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Rob Lowe's father a NHL survivor...


New member
Found this on the Entertainment section of AOL today. Rob Lowe's father is apparently a NHL survivor. Gee wonder if we bug the West Wing Bartlett White House do ya think maybe we can get some more funding for research??

The West Wing's Rob Lowe, 38, turned his attention from politics to medicine recently, taping a video for patients and their families explaining the rigors of chemotherapy. (A biotech firm will distribute the tape free through the Web site www.bymyside.com.) His costar is his father, attorney Chuck Lowe, 62, a cancer survivor. The younger Lowe spoke with Scoop about the experience and life in TV's White House.

Q: What inspired this project?
A: My great-grandmother had breast cancer, my grandmother had breast cancer, and my father, I'm happy to say, is a non-Hodgkin's lymphoma survivor.

Q: Does it make you think of your own mortality?
A: Definitely.

Q: What do you and your father discuss on the video?
A: His experience and how important it is for families to take an active role in treatment.

Q: How's his health?
A: He's great. He had two bouts with cancer, and he's been cancer-free for about seven years, so he's a success story. God bless his heart, he looks like a male model.

Q: But back then…?
A: It was an unbelievably stressful time. Nobody should ever have to see their parents scared


New member
Hi. I wonder if that has anything to do with a recent episode where Rob Lowe's old college professor comes to the white house asking for a favor. And it turned out he has NHL? It was a good episode.

Jen Moreno

New member
That's the first thing I though of too! Nice to see some celebraties getting involved and helping out!


Active member
Rob's Cancer Campaign
April 22, 2002

ROB LOWE is perhaps best known these days for his role on the hit NBC series, "The West Wing." Now, the Emmy Award-nominated actor has taken on another role as an advocate for cancer patients undergoing chemotherapy.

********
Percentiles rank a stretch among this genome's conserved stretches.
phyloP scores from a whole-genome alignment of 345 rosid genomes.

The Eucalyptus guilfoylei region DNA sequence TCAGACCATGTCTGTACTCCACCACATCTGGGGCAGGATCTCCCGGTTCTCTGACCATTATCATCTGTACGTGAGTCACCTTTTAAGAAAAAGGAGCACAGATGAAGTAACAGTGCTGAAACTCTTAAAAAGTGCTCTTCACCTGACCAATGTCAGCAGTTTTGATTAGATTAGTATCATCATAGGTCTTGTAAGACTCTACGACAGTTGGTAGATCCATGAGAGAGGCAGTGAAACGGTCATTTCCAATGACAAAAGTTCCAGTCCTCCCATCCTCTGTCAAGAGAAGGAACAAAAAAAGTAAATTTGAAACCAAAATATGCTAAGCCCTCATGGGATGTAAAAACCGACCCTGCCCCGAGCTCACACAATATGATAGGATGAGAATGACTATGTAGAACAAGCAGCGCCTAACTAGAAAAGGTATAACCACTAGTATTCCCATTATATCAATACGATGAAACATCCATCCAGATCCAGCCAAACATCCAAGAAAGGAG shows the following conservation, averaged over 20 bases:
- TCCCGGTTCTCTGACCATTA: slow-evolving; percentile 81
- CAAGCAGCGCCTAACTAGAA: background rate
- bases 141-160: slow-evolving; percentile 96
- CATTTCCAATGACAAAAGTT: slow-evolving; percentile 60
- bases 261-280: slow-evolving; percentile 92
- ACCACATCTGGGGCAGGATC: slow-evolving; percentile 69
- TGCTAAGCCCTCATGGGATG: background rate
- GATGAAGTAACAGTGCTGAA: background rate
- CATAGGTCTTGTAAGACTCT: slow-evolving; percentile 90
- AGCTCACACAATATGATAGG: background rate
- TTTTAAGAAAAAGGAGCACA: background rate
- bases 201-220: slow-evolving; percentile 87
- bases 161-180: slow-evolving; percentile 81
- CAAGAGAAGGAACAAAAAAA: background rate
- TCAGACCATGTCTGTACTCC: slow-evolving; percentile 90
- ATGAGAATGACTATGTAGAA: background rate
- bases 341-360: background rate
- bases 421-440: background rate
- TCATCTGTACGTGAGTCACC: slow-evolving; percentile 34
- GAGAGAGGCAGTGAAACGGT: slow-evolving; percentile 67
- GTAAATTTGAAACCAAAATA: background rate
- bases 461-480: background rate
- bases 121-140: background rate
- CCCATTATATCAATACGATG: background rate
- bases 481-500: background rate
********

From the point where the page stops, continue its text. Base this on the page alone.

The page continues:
Tonight on ET, the "West Wing" star talks about his father's bout with cancer and new advances in infection prevention.

"As a family we knew that my dad's chemotherapy could cause him to lose his hair or have nausea," explains Rob, "But we had no idea that chemotherapy could cause an infection and that it could delay his treatment and his time in remission."

By destroying white blood cells along with cancer cells, chemotherapy can make patients vulnerable to infections -- one of the most serious and unrecognized consequences of the treatment. Simple infections can land patients back in the hospital, delay life-saving treatments or even become life-threatening.

After witnessing the ravages of cancer firsthand with his father, CHUCK LOWE -- a non-Hodgkins lymphoma survivor -- Rob is launching a campaign to raise awareness about infection risk, called By My Side: Taking Charge of Cancer Treatment.

"I'm really proud of what Rob is doing," says Chuck. "Cancer's touched three generations of his life. When I was ill with cancer, he was there beside me. He helped me. And now he's helping millions of others."

By My Side gives cancer patients the power to take charge of their treatment and avoid infections. One advance that Rob is promoting is Neulasta, a new prescription available for the first time this month, that can help protect cancer patients undergoing certain types of chemotherapy from infections.

A multi-media program that offers a wealth of free information for cancer patients and their families, By My Side can be obtained as a booklet, video, or on the Internet. Patients can access information by calling 866-By-My-Side or logging onto www.ByMySide.com.


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